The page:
BTW: My new book of my blogs came out. Click on the image to order yours!!

 

Pastor to Pastor: 5 Questions About Pastoral Transitions

Yesterday was the anniversary of my resignation of my last pastoral position. The transition was fantastic as was my tenure there. Serving at Christian Celebration Center were 7 of the greatest years of my life (thank you to Facebook and their “memories” feature for the reminder). 

These past 24 hours, combined with the past few pastor-to-pastor blogs, has brought up a thought of pastoral transitions. 

Do all pastors know how to leave churches appropriately? Judging by numbers of congregants I’ve encountered: no.

I’M NOT AN EXPERT IN THIS. Why? Because I don’t have extensive experience with personal resignations (which I celebrate and give God the glory for). In 19 years of ministry, I have held 3 positions including my current one. But being a Lead Pastor and being networked with numbers of other pastors, I have had extensive experience in talking men and women through this tough experience. 

5 Questions you should be asking when it comes to pastoral transition: 

What does your spouse say?

When I talk with pastors, I always ask about their spouse. Why? The two become one. And listening to the voice of the Holy Spirit on transitions, I believe, should be done in the oneness of the marriage. Any transition I have done, I refused to do without the prayer and input of my wife, Anne.  There should be red flags going up if you and your spouse don’t/won’t communicate and work together during these times.  We do not move anywhere unless we both have the peace that passes understanding.

Pray IN the oneness of marriage. Hear IN the oneness of marriage. Walk IN the oneness of marriage.

Why are you leaving? 
– Are you sensing the Holy Spirit leading you in a new direction?
– Do you sense a close of a season of ministry where you are at?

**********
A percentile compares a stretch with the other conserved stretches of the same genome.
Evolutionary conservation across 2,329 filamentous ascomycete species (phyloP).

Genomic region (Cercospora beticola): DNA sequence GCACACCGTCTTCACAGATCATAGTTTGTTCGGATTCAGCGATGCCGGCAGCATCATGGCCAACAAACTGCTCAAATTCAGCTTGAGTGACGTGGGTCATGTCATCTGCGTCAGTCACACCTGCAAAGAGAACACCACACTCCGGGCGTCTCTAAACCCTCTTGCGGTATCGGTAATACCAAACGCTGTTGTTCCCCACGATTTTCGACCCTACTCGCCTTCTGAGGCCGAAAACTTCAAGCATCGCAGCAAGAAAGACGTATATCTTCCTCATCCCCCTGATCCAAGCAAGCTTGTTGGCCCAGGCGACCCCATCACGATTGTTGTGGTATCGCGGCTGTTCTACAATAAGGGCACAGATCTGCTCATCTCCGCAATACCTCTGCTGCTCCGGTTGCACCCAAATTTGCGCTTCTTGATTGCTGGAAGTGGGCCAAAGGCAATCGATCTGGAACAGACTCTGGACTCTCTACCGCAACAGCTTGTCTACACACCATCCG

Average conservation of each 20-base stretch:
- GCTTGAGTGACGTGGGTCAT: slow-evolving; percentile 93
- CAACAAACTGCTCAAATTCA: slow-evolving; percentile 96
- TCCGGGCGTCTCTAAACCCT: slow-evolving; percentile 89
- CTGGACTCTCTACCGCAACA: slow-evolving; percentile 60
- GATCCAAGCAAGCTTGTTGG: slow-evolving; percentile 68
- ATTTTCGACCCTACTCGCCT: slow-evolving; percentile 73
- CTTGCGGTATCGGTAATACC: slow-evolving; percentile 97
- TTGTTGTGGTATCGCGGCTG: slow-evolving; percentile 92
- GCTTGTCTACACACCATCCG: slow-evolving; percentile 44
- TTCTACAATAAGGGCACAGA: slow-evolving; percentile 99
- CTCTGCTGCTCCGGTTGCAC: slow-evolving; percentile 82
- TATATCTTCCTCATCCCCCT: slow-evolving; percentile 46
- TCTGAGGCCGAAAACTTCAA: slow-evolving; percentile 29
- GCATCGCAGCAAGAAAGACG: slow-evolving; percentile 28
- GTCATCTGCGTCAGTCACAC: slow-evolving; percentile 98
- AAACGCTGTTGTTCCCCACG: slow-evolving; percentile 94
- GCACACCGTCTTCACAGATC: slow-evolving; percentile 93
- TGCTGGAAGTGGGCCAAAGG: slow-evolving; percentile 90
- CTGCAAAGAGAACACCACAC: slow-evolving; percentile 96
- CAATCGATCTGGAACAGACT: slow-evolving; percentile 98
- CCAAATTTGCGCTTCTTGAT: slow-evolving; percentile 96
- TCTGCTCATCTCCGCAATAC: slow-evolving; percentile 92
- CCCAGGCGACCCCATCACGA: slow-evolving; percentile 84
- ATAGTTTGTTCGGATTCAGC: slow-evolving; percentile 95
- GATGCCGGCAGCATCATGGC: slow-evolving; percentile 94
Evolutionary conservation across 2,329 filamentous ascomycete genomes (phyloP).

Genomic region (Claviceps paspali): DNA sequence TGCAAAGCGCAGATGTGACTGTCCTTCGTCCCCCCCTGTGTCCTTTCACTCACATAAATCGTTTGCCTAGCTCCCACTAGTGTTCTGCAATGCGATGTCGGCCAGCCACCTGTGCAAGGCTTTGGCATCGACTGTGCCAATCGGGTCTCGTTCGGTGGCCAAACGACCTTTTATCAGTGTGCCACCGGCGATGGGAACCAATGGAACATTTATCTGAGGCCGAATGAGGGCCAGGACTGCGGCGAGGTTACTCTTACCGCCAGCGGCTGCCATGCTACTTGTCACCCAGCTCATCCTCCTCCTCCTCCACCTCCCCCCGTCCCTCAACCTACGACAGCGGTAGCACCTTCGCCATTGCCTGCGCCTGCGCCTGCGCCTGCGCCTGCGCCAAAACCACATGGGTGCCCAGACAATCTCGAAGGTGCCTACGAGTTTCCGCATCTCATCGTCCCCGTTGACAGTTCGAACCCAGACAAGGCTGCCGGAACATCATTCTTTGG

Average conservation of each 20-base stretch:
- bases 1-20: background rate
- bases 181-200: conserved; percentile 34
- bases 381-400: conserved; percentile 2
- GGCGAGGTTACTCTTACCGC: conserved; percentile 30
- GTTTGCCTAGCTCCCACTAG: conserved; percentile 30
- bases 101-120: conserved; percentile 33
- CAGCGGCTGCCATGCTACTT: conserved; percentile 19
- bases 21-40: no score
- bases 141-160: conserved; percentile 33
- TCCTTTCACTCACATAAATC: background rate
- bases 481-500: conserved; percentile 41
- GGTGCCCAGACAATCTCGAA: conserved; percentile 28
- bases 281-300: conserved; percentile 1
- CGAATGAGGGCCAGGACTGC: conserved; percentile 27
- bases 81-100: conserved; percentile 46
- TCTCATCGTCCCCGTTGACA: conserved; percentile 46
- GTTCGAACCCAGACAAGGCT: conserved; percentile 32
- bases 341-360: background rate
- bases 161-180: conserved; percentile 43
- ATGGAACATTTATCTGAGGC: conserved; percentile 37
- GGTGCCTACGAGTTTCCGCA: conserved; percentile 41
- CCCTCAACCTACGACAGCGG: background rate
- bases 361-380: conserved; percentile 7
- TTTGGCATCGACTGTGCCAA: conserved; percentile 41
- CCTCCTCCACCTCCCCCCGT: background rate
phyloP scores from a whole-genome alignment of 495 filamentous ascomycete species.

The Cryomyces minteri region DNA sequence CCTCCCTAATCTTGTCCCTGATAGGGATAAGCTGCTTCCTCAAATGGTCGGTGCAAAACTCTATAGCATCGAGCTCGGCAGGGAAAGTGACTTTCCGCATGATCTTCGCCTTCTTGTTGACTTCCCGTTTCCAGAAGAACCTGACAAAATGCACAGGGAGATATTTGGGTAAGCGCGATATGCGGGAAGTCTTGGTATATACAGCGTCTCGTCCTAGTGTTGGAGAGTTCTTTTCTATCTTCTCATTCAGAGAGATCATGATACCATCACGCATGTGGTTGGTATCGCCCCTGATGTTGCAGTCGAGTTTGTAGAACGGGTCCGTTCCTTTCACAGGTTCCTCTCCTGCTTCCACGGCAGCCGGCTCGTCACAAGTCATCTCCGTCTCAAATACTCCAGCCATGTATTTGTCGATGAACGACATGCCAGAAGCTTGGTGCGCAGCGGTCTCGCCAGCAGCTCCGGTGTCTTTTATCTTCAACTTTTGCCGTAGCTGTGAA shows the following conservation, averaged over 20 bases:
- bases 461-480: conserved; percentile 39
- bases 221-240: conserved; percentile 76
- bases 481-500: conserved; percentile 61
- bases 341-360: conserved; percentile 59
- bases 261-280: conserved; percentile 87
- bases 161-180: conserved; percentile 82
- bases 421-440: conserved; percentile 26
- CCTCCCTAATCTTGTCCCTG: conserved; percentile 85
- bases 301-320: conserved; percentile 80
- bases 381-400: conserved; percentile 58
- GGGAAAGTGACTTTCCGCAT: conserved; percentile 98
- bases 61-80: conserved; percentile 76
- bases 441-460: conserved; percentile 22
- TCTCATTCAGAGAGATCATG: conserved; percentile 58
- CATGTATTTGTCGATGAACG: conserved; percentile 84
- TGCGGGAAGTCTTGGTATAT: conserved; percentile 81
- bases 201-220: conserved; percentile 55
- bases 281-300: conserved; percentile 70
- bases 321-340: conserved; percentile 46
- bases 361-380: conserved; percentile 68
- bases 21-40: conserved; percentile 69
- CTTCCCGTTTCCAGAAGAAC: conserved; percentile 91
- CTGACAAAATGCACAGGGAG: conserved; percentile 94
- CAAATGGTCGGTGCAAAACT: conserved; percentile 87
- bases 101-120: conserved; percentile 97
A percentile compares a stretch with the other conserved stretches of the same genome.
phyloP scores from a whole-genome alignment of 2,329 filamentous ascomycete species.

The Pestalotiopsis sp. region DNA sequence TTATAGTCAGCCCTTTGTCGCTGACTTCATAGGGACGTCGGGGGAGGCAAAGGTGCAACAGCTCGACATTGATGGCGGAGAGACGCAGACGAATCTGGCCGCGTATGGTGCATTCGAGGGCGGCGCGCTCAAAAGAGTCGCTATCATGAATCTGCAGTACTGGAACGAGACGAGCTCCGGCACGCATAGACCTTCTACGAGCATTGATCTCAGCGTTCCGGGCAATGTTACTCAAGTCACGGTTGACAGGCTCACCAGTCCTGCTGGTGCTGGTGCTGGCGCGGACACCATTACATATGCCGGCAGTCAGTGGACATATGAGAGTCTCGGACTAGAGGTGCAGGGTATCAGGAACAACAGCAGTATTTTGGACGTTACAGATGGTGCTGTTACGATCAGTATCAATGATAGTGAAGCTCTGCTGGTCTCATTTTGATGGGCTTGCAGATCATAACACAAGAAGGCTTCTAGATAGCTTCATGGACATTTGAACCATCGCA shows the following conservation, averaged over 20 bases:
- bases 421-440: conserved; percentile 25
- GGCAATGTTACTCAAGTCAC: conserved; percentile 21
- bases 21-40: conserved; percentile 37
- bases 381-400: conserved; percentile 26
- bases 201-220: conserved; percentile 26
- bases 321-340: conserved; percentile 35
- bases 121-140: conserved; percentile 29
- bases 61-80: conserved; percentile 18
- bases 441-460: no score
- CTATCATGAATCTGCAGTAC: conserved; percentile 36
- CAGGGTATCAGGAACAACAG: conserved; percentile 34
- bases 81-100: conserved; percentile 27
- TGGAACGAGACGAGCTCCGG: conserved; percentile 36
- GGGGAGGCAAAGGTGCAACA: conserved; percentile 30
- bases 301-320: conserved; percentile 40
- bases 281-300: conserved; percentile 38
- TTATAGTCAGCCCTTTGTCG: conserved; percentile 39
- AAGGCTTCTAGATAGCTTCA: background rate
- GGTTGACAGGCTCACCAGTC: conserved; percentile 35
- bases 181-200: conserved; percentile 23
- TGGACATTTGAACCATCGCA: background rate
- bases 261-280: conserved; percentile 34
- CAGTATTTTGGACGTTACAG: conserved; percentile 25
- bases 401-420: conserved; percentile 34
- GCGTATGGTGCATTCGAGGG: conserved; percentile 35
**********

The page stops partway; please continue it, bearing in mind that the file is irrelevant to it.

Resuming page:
– Are you being transitioned out because of a change in leadership?
– Are you in a place of fracture?
– Have sinful decisions put you in a place of having to transition out? 

The answer encompasses two things: listening to God and honesty with yourself. First, how closely are you listening to the voice of the Holy Spirit?Have you and your spouse spent time fasting and praying over this? Do you both have a peace about leaving? It can be quit easy to listen to our emotions.  Being wanted by another church/pastor is flattering and (if I can say it this way) seductive.  I have to always remind myself: open doors do not necessarily mean they were meant to be walked through. On the other side of our emotions, we can allow hurt and frustration to fool us into thinking a door is closing.  I’ve been there.  And I have to remind myself that my emotions are real and important but were never designed to rule my life. Like the Psalmist (Psalms 42-43), we need to steward our emotions and make sure we’re listening to the Holy Spirit for direction.

Secondly, sometimes we pastors can over-spiritualize the departure and never be truly honest about the “why” of our leaving.  An honest approach makes us confront the issues at hand and help us move toward the healing we AND a congregation needs.  Are you needing the transition? Is the congregation needing the transition? Has God brought the season to a close? The answer can vary but it needs to be honest. And the more forthright you are with the reason, the greater opportunity for God to help.  Bring it into the light. Are you hurt? Be honest with yourself about it. Do you feel a release? Be honest with yourself about it.

Who is advising you?